Well, I hope these hints help you get started navigating your way through Twitter as a medical professional.  Please feel free to comment and add your own suggestions or feedback.

In an upcoming post, we’ll delve a little bit more into “Twitter 102 for Docs”, where I’ll discuss some ways to enhance your professional community.

Special thanks to Natasha Burgert (@DoctorNatasha) for helpful hints!

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How to Become a Famous Doctor: A 4-Step Primer

After years of languishing and trying to figure out how to become famous in medicine, I have finally realized the key!

How did I finally reach my epiphany?

Well, one particular doctor (who shall remain nameless) has become famous in my field, as well as moderating famous around the country in the lay press, by promulgating a very specific theory for the last 20 years.  Although the theory does have some validity, this doc promotes it as the end-all-be-all of the issue at hand.  So much so that the doc now has published a book directed at patients who need help for their problem.  When I happened upon the book’s website, I noticed a picture of the doc standing together with another physician with a very famous TV show. (I’ll let this doc remain nameless as well, but if you are a wizard you’ll figure it out…)

It was then that the light went off about the key to getting famous…

Promote your agenda by being dogmatic

Here’s how you do that:

  1. Speak in absolutes. Talk in black and white. Never bring up the shades of gray because that might confuse your target audience.  Words to avoid include: may, might, could, and possibly.  Instead choose words like: will, won’t, always, and definitely.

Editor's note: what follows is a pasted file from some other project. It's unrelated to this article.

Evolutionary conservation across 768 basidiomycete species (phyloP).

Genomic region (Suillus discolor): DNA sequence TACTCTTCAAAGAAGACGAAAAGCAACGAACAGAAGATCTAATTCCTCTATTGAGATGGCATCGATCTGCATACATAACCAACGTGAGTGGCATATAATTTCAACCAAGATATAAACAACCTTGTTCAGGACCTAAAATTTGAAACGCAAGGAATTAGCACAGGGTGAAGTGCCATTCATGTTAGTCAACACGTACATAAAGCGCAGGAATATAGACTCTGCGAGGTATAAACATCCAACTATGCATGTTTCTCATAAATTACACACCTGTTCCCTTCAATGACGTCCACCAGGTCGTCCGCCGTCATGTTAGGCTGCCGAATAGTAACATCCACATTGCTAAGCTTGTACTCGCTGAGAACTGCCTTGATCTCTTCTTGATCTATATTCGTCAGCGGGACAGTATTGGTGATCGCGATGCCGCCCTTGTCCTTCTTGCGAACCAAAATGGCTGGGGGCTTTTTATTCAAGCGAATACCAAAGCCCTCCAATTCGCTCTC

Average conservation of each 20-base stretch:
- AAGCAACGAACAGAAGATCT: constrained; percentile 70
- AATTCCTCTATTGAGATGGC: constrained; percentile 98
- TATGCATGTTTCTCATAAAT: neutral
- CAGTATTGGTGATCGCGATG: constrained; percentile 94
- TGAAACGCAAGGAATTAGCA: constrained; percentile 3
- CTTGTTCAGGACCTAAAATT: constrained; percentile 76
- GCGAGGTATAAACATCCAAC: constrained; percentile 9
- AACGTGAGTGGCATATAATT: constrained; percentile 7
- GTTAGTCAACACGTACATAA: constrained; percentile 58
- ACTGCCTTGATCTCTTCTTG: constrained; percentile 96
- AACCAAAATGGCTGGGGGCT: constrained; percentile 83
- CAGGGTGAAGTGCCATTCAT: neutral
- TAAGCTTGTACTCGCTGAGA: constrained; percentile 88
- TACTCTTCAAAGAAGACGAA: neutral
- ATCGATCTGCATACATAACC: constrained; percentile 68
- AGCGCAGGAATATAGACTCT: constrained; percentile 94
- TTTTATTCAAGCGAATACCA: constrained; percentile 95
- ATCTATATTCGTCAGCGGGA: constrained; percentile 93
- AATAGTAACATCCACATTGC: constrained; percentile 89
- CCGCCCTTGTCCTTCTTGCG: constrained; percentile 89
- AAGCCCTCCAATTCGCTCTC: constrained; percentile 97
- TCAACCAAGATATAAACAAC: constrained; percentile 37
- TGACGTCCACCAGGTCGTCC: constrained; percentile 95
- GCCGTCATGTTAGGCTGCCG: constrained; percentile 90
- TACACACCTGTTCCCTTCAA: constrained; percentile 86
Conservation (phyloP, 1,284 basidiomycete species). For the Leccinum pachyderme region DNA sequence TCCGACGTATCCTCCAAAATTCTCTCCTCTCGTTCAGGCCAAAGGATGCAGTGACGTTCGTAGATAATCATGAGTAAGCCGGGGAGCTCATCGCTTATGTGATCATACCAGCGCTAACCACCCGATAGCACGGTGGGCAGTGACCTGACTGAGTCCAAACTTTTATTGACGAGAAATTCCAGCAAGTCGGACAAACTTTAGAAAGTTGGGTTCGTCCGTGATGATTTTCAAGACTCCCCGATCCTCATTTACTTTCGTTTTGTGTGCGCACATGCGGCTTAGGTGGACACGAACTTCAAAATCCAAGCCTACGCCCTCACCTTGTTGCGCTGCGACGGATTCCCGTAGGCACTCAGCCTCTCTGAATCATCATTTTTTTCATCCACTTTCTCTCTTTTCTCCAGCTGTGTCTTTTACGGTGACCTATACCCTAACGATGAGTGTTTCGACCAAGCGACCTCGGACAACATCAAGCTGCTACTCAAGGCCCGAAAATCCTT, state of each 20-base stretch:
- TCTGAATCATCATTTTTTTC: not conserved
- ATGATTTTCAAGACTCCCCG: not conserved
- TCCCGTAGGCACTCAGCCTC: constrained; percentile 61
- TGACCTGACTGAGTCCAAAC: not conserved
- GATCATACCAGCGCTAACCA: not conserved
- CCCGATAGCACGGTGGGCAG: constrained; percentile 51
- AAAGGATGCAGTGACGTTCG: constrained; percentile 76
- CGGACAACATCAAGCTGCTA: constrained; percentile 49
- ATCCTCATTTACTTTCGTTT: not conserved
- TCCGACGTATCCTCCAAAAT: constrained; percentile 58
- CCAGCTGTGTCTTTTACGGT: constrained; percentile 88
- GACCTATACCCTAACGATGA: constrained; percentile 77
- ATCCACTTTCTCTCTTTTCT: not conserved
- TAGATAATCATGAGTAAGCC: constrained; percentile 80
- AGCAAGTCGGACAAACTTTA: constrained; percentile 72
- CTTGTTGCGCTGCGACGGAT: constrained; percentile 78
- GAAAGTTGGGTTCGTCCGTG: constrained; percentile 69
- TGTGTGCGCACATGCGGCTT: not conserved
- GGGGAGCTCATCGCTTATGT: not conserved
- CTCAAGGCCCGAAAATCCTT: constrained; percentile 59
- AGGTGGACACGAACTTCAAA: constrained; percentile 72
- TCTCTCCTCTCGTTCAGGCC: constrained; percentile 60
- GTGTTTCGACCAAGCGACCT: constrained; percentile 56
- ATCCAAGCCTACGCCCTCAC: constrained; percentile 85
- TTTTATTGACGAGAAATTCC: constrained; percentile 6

2. Incite fear in people.  Tell everyone that if they don’t follow your advice something bad will happen to you.  Like inflammation or dysfunction…those are hard to disprove.  Or maybe malaise, fatigue, depression, or other problems that have a hard time getting better.  Then your audience will believe you, because that’s probably why they’re listening to you anyway.
  3. Never rely on science (“evidence-based medicine”), because only your opinion (“media-based medicine” #mbmed) counts. Studies with valid, patient-oriented outcomes are much harder to do and probably won’t prove your point.  So why waste the time and money, when being charming and loud is much easier to make sure people know you’re right?
  4. Never admit that you don’t know. That will just show you are a failure and you will appear less god-like to the people you are trying to reach.